lowness (n.) Look up lowness at
early 13c., from low (adj.) + -ness.
lox (n.) Look up lox at
1934, American English, from Yiddish laks, from Middle High German lahs "salmon," from Proto-Germanic *lakhs-, from the common IE root for the fish, *laks- (cognates: Lithuanian laszisza, Russian losos, Polish łosoś "salmon").
loxo- Look up loxo- at
word-forming element meaning "oblique," before vowels lox-, from Greek loxos "slanting, crosswise, oblique." E.g. loxodromics "art of oblique sailing."
loyal (adj.) Look up loyal at
1530s, in reference to subjects of sovereigns or governments, from Middle French loyal, from Old French loial, leal "of good quality; faithful; honorable; law-abiding; legitimate, born in wedlock," from Latin legalem, from lex "law." In most cases it has displaced Middle English leal, which is from the same French source. Sense development in English is feudal, via notion of "faithful in carrying out legal obligations." In a general sense (of dogs, lovers, etc.), from c. 1600. As a noun meaning "those who are loyal" from 1530s (originally often in plural).
loyalism (n.) Look up loyalism at
1812, from loyal + -ism.
loyalist (n.) Look up loyalist at
1680s, from loyal + -ist. Meaning different persons in different times and places.
loyally (adv.) Look up loyally at
1570s, from loyal + -ly (2).
loyalty (n.) Look up loyalty at
c. 1400, from Old French loialté, leauté "loyalty, fidelity; legitimacy; honesty; good quality" (Modern French loyauté), from loial (see loyal). Earlier leaute (mid-13c.), from the older French form. Loyalty oath first attested 1852.
lozenge (n.) Look up lozenge at
figure having four equal sides and two acute and two obtuse angles, early 14c., from Old French losenge "windowpane, small square cake," etc., used for many flat quadrilateral things (Modern French losange). It has cognates in Spanish losanje, Catalan llosange, Italian lozanga. Probably from a pre-Roman Celtic language, perhaps Iberian *lausa or Gaulish *lausa "flat stone" (compare Provençal lausa, Spanish losa, Catalan llosa, Portuguese lousa "slab, tombstone"), from a pre-Celtic language.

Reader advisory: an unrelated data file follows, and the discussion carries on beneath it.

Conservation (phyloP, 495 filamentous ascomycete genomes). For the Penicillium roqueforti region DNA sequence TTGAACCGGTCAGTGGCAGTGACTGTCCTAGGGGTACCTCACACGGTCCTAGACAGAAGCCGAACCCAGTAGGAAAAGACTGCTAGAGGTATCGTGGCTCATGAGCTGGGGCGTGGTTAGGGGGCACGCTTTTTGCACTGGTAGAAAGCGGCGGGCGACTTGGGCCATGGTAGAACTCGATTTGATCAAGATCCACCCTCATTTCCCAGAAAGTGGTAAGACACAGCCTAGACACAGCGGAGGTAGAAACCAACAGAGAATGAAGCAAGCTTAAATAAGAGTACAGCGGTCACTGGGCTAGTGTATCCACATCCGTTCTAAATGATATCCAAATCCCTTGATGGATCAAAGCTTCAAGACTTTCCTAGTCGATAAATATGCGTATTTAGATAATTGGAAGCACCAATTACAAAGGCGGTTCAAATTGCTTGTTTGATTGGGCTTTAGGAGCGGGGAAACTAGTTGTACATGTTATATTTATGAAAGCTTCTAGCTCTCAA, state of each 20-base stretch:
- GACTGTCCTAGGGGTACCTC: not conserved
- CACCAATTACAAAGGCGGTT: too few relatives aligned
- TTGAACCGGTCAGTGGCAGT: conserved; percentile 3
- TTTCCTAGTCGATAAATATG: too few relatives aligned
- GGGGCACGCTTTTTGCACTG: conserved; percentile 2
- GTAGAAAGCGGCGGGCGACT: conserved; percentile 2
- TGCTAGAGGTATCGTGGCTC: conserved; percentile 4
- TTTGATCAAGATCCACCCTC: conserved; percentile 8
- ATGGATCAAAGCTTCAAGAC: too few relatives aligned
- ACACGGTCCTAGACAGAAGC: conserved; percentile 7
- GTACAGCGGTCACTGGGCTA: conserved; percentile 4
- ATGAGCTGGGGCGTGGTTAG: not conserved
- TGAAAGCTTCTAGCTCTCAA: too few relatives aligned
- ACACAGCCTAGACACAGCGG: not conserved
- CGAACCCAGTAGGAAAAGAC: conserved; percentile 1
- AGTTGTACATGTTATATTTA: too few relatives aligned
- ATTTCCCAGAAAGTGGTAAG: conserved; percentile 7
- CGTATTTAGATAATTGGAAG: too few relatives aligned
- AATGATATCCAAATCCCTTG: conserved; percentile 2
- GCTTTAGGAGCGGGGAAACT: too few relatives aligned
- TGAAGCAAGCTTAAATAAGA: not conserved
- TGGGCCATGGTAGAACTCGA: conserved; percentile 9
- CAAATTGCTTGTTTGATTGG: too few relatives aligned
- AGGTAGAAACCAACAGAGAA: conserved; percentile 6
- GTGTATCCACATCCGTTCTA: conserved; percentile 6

Originally in English a term in heraldry; meaning "small cake or tablet (originally diamond-shaped) of medicine and sugar, etc., meant to be held in the mouth and dissolved" is from 1520s.
LP Look up LP at
1948, abbreviation of long-playing phonograph record.
The most revolutionary development to hit the recording industry since the invention of the automatic changer is the Long Playing record, which can hold an entire 45-minute symphony or musical-comedy score on a single 12-inch disk. ... The disks, released a few weeks ago by Columbia Records and made of Vinylite, have phenomenally narrow grooves (.003 of an inch). They are played at less than half the speed of the standard old-style records. ["Life" magazine, July 26, 1948]
LSD Look up LSD at
"lysergic acid diethylamide," 1950, from German "Lysergsäure-diäthylamid" (abbreviated LSD in a Swiss journal from 1947). See lysergic. L.s.d. as the abbreviation of "pounds, shillings, and pence" is recorded from 1853.
Ltd. Look up Ltd. at
abbreviation of limited, attested by 1900.
luau (n.) Look up luau at
Hawaiian party or feast, 1853, from Hawaiian lu'au, literally "young taro tops," which were served at outdoor feasts.
lubber (n.) Look up lubber at
mid-14c., "big, clumsy, stupid fellow who lives in idleness," from lobre, earlier lobi "lazy lout," probably of Scandinavian origin (compare Swedish dialectal lubber "a plump, lazy fellow"). But OED suggests a possible connection with Old French lobeor "swindler, parasite," with sense altered by association with lob (n.) in the "bumpkin" sense. A sailors' word since 16c. (as in landlubber), but earliest attested use is of lazy monks (abbey-lubber). Compare also lubberwort, the name of the mythical herb that produces laziness (1540s); and Lubberland "imaginary land of plenty without work" (1590s). Sometimes also Lubbard (1580s).
lubber (v.) Look up lubber at
1520s, from lubber (n.). Related: Lubbered; lubbering.
lubberly (adj.) Look up lubberly at
1570s, from lubber (n.) + -ly (1).
lube Look up lube at
1934, colloquial shortening of lubrication. As a verb (short for lubricate) recorded from 1961.
Lubish Look up Lubish at
1610s, from German lübisch, Dutch lubeksch, from Lübeck, Hanseatic city in northern Germany, formerly a trade center, hence its use as an adjective in English. The city was founded 1143 and is said to be named for the former principality of the Liubichi, literally "the people of prince Liub" (literally "beloved").
lubric (adj.) Look up lubric at
"smooth, slippery," late 15c., also "lascivious, wanton," from Middle French lubrique (15c.) or directly from Latin lubricus "slippery" (see lubricant (adj.)). Related: Lubrical.
lubricant (n.) Look up lubricant at
1828, probably from lubricant (adj.), or from Latin lubricantem.
lubricant (adj.) Look up lubricant at
"reducing friction," 1809, from Latin lubricantem (nominative lubricans), present participle of lubricare "to make slippery or smooth," from lubricus "slippery; easily moved, sliding, gliding;" figuratively "uncertain, hazardous, dangerous; seductive," from PIE *sleubh- "to slip, slide" (see sleeve).